A capias is a court order directing the arrest of a person/defendant. In layman terms, a capias is a tool utilized by the court to have a person physically arrested, detained, and brought before the court. If a court deems the issuance of a capias is needed, the court will direct the Clerk of Court to issue a capias. Many people are unawares but a capias may be issued by the court or sometimes a prosecuting attorney. This rule can be found in the Florida Rules of Criminal Procedure Rule 3.730.
Why Would a Court order a Capias?
A court usually orders a capias when a defendant does not meet an obligation they are supposed to meet. The most common is simply missing court. Failing to comply with probation, failing to pay fines, or failing to pay child support could also lead to an issuance of a capias.
What do I do if I have a capias?
Contact a qualified, experienced criminal defense attorney immediately and give them all the information concerning the possible issuance of a capias and any information you may have to assist the attorney in evaluating the circumstances.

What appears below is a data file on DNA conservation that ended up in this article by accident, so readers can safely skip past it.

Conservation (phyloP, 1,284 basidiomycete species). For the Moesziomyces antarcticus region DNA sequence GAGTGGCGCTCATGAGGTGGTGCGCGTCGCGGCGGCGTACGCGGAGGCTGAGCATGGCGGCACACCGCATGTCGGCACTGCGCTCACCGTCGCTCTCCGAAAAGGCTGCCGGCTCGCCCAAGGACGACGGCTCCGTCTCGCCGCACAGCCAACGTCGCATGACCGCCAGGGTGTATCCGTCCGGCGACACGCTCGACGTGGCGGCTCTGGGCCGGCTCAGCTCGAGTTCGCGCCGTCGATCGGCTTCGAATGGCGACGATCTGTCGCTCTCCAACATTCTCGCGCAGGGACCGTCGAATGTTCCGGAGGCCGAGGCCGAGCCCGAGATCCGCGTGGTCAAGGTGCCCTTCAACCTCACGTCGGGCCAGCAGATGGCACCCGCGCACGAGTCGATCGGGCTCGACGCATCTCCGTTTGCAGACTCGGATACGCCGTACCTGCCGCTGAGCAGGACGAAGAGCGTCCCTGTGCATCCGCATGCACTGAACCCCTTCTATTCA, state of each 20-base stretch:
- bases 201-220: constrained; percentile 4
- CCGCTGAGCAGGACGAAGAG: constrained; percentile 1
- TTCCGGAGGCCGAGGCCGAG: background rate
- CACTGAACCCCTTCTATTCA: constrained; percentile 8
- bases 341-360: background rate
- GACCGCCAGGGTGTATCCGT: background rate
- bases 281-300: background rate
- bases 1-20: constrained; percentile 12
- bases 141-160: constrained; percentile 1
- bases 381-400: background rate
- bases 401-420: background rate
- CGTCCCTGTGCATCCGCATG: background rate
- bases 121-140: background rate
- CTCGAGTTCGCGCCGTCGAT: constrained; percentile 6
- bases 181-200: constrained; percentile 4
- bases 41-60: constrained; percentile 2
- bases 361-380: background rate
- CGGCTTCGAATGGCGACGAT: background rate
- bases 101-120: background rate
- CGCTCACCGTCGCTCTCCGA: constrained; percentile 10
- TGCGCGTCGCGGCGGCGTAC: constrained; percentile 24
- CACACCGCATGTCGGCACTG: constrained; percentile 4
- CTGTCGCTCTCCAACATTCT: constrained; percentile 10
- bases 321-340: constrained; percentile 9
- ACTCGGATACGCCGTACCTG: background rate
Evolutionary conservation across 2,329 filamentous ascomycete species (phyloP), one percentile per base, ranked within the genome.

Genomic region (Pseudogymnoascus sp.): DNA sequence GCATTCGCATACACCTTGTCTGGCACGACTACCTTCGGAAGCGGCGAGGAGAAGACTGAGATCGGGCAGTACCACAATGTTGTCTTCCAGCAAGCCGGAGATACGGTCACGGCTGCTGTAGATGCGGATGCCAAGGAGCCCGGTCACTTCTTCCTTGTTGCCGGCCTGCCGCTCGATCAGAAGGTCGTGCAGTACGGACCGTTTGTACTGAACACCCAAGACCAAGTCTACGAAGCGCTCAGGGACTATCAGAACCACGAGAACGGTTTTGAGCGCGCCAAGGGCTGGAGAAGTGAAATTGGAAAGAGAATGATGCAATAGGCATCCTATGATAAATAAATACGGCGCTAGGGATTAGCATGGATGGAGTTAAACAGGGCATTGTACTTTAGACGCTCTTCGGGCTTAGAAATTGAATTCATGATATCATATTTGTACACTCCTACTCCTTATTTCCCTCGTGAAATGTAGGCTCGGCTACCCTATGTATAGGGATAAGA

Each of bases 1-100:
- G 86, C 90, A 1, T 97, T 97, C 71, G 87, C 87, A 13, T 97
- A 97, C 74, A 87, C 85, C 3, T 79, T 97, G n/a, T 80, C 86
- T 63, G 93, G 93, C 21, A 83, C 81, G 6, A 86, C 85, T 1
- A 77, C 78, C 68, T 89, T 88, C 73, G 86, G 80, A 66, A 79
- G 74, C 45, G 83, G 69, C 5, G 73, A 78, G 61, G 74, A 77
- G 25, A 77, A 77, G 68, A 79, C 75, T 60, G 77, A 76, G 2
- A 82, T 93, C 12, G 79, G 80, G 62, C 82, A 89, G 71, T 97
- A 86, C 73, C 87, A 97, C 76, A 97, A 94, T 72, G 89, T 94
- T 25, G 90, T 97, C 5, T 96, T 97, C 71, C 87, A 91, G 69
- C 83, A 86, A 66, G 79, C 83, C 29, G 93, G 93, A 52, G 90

How do I handle a capias?
You do not handle a capias, also known as an arrest warrant, on your own. The only thing you can and must do is turn yourself in to the local jail if you have confirmed that a capias was issued legally for you. I tell people all the time to turn themselves in, immediately (then we deal with the judge or prosecutor at first appearance which is within 24 hours. Nobody wants to sit in jail).
If there is a capias, you do not want to put yourself and others in danger should a law enforcement officer find you. The circumstances may involve a young, inexperienced officer and could also involve the officer receiving the wrong information and having to pull his or her gun or taser because of the misinformation. Additionally, most courts do not look at a person who voluntarily turns himself/herself in on an active capias as a flight risk and will usually take that fact into consideration when determining release on the capias. On the other hand, if you intentionally avoid the capias you could be creating unnecessary liability for both you and those persons who are letting you stay with them and are helping you avoid the capias.
Never take a bad situation and make it worse. Avoiding a capias is bad and makes a bad situation worse. Hire an attorney who is experienced to give you good advice and assist you in handling in situation involving a capias.
Attorney Don Pumphrey, Jr. is a former prosecutor, former law enforcement officer, and a successful and experienced criminal defense attorney. Don has achieved over 100 not guilty verdicts at trial and over 2,000 dismissals.